Besides, every company, manager, or leader would define being a great cultural fit differently. Do you define it as simply being adequately extroverted, communicative, and with overall diligence to commit to tasks as much as to communication? In this aspect of the hiring process, there will always be some personal, biased opinion you’d use to make comparisons. So, take all the advice you can to help you narrow down on the right decision and meet your company’s goals for growth.

Comparison and verdict

When push comes to shove, try to weigh the options with simple, practical examples. Imagine you want to hire a developer, engineer, or programmer with a proven skill set and an “intimidating” portfolio. Now, if you won’t frequently communicate with the developer and leave it all to their solitary, in-depth work, then hiring for a stellar skillset is the obvious choice.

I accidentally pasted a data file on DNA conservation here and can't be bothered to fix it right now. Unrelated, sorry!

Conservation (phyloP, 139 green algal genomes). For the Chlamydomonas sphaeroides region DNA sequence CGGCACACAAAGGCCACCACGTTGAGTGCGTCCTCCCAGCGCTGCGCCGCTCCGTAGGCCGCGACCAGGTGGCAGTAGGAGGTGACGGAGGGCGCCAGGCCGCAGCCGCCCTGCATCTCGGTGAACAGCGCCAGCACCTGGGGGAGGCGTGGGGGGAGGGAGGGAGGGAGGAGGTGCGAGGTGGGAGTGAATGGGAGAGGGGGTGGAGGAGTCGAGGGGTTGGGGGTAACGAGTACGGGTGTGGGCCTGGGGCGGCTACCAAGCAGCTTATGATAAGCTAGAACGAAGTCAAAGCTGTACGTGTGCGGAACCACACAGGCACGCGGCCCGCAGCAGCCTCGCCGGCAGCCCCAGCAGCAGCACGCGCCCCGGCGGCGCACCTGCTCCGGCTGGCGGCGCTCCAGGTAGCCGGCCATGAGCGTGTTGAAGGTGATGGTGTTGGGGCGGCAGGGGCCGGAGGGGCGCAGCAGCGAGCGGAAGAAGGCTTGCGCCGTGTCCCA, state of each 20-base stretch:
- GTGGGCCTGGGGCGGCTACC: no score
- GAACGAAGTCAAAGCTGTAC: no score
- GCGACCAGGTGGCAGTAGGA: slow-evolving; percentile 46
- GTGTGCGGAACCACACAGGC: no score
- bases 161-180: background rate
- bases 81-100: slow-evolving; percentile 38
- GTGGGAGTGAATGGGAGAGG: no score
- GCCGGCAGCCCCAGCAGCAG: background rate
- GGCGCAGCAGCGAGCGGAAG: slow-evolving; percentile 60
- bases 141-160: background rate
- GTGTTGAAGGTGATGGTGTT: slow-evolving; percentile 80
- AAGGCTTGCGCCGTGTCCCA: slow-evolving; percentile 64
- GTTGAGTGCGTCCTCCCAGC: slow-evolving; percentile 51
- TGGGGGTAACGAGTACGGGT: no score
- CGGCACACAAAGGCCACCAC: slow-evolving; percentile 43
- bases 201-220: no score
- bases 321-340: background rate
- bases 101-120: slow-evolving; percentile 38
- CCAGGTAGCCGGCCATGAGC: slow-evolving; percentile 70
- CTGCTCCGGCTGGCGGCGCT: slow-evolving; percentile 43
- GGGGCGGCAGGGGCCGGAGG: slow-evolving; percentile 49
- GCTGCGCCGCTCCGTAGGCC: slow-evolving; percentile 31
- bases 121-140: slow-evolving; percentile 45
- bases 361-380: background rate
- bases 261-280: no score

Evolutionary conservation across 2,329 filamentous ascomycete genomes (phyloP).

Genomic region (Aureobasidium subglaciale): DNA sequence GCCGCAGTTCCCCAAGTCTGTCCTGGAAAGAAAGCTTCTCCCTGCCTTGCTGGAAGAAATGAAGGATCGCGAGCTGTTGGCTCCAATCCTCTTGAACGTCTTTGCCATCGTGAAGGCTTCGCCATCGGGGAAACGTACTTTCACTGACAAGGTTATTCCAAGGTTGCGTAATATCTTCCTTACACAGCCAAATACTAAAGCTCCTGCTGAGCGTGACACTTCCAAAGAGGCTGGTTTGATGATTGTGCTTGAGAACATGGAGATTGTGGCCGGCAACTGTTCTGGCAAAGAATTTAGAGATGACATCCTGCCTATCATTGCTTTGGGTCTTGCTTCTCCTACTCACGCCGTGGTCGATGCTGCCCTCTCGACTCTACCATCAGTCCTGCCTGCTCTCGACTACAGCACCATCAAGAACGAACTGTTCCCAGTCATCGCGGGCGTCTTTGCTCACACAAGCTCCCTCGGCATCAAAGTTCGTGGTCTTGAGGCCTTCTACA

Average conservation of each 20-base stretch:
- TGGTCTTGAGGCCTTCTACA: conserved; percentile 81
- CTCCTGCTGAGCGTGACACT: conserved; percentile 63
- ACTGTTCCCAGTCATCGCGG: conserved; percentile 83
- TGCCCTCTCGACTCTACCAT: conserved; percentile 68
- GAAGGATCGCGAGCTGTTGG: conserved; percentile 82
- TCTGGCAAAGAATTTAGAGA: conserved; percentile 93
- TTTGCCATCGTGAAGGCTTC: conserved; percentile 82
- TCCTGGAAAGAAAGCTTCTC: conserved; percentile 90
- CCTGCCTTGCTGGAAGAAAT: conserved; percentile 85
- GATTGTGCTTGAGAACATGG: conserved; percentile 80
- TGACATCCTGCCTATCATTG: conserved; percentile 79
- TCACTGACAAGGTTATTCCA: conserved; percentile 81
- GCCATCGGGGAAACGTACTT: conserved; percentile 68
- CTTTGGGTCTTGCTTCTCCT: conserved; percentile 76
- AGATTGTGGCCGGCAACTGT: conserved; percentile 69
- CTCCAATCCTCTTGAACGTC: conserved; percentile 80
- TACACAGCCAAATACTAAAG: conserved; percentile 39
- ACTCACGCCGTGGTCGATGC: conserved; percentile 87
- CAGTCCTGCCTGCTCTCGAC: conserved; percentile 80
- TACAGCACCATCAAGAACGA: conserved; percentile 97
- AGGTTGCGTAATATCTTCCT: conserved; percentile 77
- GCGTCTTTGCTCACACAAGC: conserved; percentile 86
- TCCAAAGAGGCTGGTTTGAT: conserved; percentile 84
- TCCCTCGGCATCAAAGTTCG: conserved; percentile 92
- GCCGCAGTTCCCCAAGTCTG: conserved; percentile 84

On the other hand, if you need to fill a role of someone that also needs to be frequently (or most of the time) online during specific hours and communicate a lot with others in the team, internally in the company, or externally with clients, then you might need the better cultural fit that also has good skills too (perhaps not ideally honed , but definitely above average).

From such examples, you get the entire point of weighing these in—it is crucial to know what role you need to hire for, and based on that, to go for one choice. Still, if we need to make a verdict and choose one of the two, then we have the answer for that as well.